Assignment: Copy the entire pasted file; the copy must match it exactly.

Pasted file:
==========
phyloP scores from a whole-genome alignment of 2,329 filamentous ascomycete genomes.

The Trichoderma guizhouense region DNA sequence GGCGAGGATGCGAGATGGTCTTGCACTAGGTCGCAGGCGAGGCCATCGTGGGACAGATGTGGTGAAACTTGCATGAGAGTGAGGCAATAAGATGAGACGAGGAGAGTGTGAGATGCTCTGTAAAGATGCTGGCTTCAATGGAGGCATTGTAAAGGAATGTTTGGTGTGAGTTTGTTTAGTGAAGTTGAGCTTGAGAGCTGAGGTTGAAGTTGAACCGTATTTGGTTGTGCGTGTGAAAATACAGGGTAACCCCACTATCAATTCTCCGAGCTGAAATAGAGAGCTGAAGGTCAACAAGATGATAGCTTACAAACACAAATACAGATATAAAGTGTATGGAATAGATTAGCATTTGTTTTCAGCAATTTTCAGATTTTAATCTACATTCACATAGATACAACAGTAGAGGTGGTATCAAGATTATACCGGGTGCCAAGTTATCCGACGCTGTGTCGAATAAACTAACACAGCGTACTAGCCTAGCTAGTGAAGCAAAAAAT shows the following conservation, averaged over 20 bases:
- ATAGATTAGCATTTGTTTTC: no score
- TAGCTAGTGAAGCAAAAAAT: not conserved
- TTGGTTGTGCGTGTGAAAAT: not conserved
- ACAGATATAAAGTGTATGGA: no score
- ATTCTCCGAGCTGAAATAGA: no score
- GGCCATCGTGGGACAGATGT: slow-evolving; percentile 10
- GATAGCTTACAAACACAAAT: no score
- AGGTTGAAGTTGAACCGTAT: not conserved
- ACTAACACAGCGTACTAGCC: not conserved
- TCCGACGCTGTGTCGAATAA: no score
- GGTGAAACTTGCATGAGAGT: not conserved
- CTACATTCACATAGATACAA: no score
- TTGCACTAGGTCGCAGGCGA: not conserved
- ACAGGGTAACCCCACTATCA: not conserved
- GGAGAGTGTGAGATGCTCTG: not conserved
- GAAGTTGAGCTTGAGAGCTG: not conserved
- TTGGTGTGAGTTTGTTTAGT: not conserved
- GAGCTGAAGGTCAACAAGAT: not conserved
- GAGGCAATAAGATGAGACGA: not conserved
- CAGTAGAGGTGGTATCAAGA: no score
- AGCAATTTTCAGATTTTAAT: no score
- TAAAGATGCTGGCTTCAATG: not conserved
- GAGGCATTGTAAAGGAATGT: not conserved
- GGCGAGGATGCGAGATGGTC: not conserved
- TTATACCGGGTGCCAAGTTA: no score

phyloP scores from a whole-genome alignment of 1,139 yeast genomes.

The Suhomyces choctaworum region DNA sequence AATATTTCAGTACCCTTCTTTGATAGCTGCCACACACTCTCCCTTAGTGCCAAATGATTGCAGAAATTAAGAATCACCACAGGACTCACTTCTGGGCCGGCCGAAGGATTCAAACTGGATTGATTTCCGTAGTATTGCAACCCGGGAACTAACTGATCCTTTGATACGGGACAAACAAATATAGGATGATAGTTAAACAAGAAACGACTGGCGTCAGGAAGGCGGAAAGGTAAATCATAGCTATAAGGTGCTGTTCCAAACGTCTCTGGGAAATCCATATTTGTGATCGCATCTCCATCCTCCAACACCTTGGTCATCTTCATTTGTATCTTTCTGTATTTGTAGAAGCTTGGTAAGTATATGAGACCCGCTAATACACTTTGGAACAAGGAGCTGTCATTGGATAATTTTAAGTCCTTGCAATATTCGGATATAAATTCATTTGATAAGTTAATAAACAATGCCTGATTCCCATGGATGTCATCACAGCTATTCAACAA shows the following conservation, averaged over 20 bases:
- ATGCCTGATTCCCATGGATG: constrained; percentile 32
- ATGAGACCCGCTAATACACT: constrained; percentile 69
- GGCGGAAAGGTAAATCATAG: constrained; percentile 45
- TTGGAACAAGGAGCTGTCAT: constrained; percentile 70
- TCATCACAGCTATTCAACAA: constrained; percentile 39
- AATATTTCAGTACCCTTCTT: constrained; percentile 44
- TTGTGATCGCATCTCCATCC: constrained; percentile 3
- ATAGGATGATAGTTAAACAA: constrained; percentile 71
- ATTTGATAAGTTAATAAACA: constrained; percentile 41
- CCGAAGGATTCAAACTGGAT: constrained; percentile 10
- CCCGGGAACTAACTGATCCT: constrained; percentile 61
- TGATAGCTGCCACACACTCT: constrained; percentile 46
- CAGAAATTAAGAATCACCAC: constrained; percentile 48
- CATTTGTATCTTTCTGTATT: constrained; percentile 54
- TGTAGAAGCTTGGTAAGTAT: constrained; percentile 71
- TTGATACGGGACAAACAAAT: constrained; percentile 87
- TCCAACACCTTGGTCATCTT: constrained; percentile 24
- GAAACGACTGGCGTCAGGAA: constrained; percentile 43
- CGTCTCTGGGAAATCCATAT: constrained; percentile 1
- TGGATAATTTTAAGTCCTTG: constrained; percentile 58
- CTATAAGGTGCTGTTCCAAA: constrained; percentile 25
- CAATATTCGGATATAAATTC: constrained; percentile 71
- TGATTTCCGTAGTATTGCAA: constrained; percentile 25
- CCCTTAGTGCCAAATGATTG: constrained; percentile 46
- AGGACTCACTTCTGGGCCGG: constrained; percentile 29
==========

phyloP scores from a whole-genome alignment of 2,329 filamentous ascomycete genomes.

The Trichoderma guizhouense region DNA sequence GGCGAGGATGCGAGATGGTCTTGCACTAGGTCGCAGGCGAGGCCATCGTGGGACAGATGTGGTGAAACTTGCATGAGAGTGAGGCAATAAGATGAGACGAGGAGAGTGTGAGATGCTCTGTAAAGATGCTGGCTTCAATGGAGGCATTGTAAAGGAATGTTTGGTGTGAGTTTGTTTAGTGAAGTTGAGCTTGAGAGCTGAGGTTGAAGTTGAACCGTATTTGGTTGTGCGTGTGAAAATACAGGGTAACCCCACTATCAATTCTCCGAGCTGAAATAGAGAGCTGAAGGTCAACAAGATGATAGCTTACAAACACAAATACAGATATAAAGTGTATGGAATAGATTAGCATTTGTTTTCAGCAATTTTCAGATTTTAATCTACATTCACATAGATACAACAGTAGAGGTGGTATCAAGATTATACCGGGTGCCAAGTTATCCGACGCTGTGTCGAATAAACTAACACAGCGTACTAGCCTAGCTAGTGAAGCAAAAAAT shows the following conservation, averaged over 20 bases:
- ATAGATTAGCATTTGTTTTC: no score
- TAGCTAGTGAAGCAAAAAAT: not conserved
- TTGGTTGTGCGTGTGAAAAT: not conserved
- ACAGATATAAAGTGTATGGA: no score
- ATTCTCCGAGCTGAAATAGA: no score
- GGCCATCGTGGGACAGATGT: slow-evolving; percentile 10
- GATAGCTTACAAACACAAAT: no score
- AGGTTGAAGTTGAACCGTAT: not conserved
- ACTAACACAGCGTACTAGCC: not conserved
- TCCGACGCTGTGTCGAATAA: no score
- GGTGAAACTTGCATGAGAGT: not conserved
- CTACATTCACATAGATACAA: no score
- TTGCACTAGGTCGCAGGCGA: not conserved
- ACAGGGTAACCCCACTATCA: not conserved
- GGAGAGTGTGAGATGCTCTG: not conserved
- GAAGTTGAGCTTGAGAGCTG: not conserved
- TTGGTGTGAGTTTGTTTAGT: not conserved
- GAGCTGAAGGTCAACAAGAT: not conserved
- GAGGCAATAAGATGAGACGA: not conserved
- CAGTAGAGGTGGTATCAAGA: no score
- AGCAATTTTCAGATTTTAAT: no score
- TAAAGATGCTGGCTTCAATG: not conserved
- GAGGCATTGTAAAGGAATGT: not conserved
- GGCGAGGATGCGAGATGGTC: not conserved
- TTATACCGGGTGCCAAGTTA: no score

phyloP scores from a whole-genome alignment of 1,139 yeast genomes.

The Suhomyces choctaworum region DNA sequence AATATTTCAGTACCCTTCTTTGATAGCTGCCACACACTCTCCCTTAGTGCCAAATGATTGCAGAAATTAAGAATCACCACAGGACTCACTTCTGGGCCGGCCGAAGGATTCAAACTGGATTGATTTCCGTAGTATTGCAACCCGGGAACTAACTGATCCTTTGATACGGGACAAACAAATATAGGATGATAGTTAAACAAGAAACGACTGGCGTCAGGAAGGCGGAAAGGTAAATCATAGCTATAAGGTGCTGTTCCAAACGTCTCTGGGAAATCCATATTTGTGATCGCATCTCCATCCTCCAACACCTTGGTCATCTTCATTTGTATCTTTCTGTATTTGTAGAAGCTTGGTAAGTATATGAGACCCGCTAATACACTTTGGAACAAGGAGCTGTCATTGGATAATTTTAAGTCCTTGCAATATTCGGATATAAATTCATTTGATAAGTTAATAAACAATGCCTGATTCCCATGGATGTCATCACAGCTATTCAACAA shows the following conservation, averaged over 20 bases:
- ATGCCTGATTCCCATGGATG: constrained; percentile 32
- ATGAGACCCGCTAATACACT: constrained; percentile 69
- GGCGGAAAGGTAAATCATAG: constrained; percentile 45
- TTGGAACAAGGAGCTGTCAT: constrained; percentile 70
- TCATCACAGCTATTCAACAA: constrained; percentile 39
- AATATTTCAGTACCCTTCTT: constrained; percentile 44
- TTGTGATCGCATCTCCATCC: constrained; percentile 3
- ATAGGATGATAGTTAAACAA: constrained; percentile 71
- ATTTGATAAGTTAATAAACA: constrained; percentile 41
- CCGAAGGATTCAAACTGGAT: constrained; percentile 10
- CCCGGGAACTAACTGATCCT: constrained; percentile 61
- TGATAGCTGCCACACACTCT: constrained; percentile 46
- CAGAAATTAAGAATCACCAC: constrained; percentile 48
- CATTTGTATCTTTCTGTATT: constrained; percentile 54
- TGTAGAAGCTTGGTAAGTAT: constrained; percentile 71
- TTGATACGGGACAAACAAAT: constrained; percentile 87
- TCCAACACCTTGGTCATCTT: constrained; percentile 24
- GAAACGACTGGCGTCAGGAA: constrained; percentile 43
- CGTCTCTGGGAAATCCATAT: constrained; percentile 1
- TGGATAATTTTAAGTCCTTG: constrained; percentile 58
- CTATAAGGTGCTGTTCCAAA: constrained; percentile 25
- CAATATTCGGATATAAATTC: constrained; percentile 71
- TGATTTCCGTAGTATTGCAA: constrained; percentile 25
- CCCTTAGTGCCAAATGATTG: constrained; percentile 46
- AGGACTCACTTCTGGGCCGG: constrained; percentile 29